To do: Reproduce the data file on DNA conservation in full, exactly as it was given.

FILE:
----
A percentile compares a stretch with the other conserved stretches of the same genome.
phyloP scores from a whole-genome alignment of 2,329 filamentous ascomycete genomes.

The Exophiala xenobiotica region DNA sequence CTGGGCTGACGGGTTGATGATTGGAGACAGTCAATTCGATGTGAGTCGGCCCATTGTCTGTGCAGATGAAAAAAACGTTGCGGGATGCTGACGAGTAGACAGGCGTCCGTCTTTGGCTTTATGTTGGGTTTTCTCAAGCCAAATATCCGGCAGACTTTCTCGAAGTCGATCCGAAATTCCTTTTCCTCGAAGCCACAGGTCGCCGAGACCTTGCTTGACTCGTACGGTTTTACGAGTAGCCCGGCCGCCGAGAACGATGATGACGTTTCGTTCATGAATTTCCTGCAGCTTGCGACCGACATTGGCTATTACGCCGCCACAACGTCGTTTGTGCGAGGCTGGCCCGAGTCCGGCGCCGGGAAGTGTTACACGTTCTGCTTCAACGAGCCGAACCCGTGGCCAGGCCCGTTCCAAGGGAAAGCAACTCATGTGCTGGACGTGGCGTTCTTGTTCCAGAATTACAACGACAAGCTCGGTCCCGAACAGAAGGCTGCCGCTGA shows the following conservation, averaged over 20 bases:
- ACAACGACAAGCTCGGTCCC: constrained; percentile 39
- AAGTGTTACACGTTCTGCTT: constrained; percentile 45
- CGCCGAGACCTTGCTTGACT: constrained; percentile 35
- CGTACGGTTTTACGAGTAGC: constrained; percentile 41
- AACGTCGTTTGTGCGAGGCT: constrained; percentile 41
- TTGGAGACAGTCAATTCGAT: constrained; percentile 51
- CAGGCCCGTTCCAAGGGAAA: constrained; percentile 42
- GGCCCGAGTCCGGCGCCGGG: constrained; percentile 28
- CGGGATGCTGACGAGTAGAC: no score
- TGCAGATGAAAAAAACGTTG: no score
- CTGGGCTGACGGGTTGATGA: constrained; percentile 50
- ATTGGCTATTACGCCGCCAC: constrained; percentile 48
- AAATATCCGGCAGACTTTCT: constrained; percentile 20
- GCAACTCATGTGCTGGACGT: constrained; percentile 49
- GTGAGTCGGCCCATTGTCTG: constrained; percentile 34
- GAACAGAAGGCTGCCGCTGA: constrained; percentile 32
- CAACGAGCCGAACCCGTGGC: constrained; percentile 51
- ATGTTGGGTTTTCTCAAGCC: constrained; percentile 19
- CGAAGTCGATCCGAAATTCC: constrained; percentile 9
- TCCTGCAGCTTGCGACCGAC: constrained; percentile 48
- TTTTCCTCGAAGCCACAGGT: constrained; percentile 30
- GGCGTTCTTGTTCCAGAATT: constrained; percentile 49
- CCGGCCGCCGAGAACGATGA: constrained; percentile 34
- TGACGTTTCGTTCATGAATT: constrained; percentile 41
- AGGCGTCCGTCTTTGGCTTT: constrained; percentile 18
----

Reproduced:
A percentile compares a stretch with the other conserved stretches of the same genome.
phyloP scores from a whole-genome alignment of 2,329 filamentous ascomycete genomes.

The Exophiala xenobiotica region DNA sequence CTGGGCTGACGGGTTGATGATTGGAGACAGTCAATTCGATGTGAGTCGGCCCATTGTCTGTGCAGATGAAAAAAACGTTGCGGGATGCTGACGAGTAGACAGGCGTCCGTCTTTGGCTTTATGTTGGGTTTTCTCAAGCCAAATATCCGGCAGACTTTCTCGAAGTCGATCCGAAATTCCTTTTCCTCGAAGCCACAGGTCGCCGAGACCTTGCTTGACTCGTACGGTTTTACGAGTAGCCCGGCCGCCGAGAACGATGATGACGTTTCGTTCATGAATTTCCTGCAGCTTGCGACCGACATTGGCTATTACGCCGCCACAACGTCGTTTGTGCGAGGCTGGCCCGAGTCCGGCGCCGGGAAGTGTTACACGTTCTGCTTCAACGAGCCGAACCCGTGGCCAGGCCCGTTCCAAGGGAAAGCAACTCATGTGCTGGACGTGGCGTTCTTGTTCCAGAATTACAACGACAAGCTCGGTCCCGAACAGAAGGCTGCCGCTGA shows the following conservation, averaged over 20 bases:
- ACAACGACAAGCTCGGTCCC: constrained; percentile 39
- AAGTGTTACACGTTCTGCTT: constrained; percentile 45
- CGCCGAGACCTTGCTTGACT: constrained; percentile 35
- CGTACGGTTTTACGAGTAGC: constrained; percentile 41
- AACGTCGTTTGTGCGAGGCT: constrained; percentile 41
- TTGGAGACAGTCAATTCGAT: constrained; percentile 51
- CAGGCCCGTTCCAAGGGAAA: constrained; percentile 42
- GGCCCGAGTCCGGCGCCGGG: constrained; percentile 28
- CGGGATGCTGACGAGTAGAC: no score
- TGCAGATGAAAAAAACGTTG: no score
- CTGGGCTGACGGGTTGATGA: constrained; percentile 50
- ATTGGCTATTACGCCGCCAC: constrained; percentile 48
- AAATATCCGGCAGACTTTCT: constrained; percentile 20
- GCAACTCATGTGCTGGACGT: constrained; percentile 49
- GTGAGTCGGCCCATTGTCTG: constrained; percentile 34
- GAACAGAAGGCTGCCGCTGA: constrained; percentile 32
- CAACGAGCCGAACCCGTGGC: constrained; percentile 51
- ATGTTGGGTTTTCTCAAGCC: constrained; percentile 19
- CGAAGTCGATCCGAAATTCC: constrained; percentile 9
- TCCTGCAGCTTGCGACCGAC: constrained; percentile 48
- TTTTCCTCGAAGCCACAGGT: constrained; percentile 30
- GGCGTTCTTGTTCCAGAATT: constrained; percentile 49
- CCGGCCGCCGAGAACGATGA: constrained; percentile 34
- TGACGTTTCGTTCATGAATT: constrained; percentile 41
- AGGCGTCCGTCTTTGGCTTT: constrained; percentile 18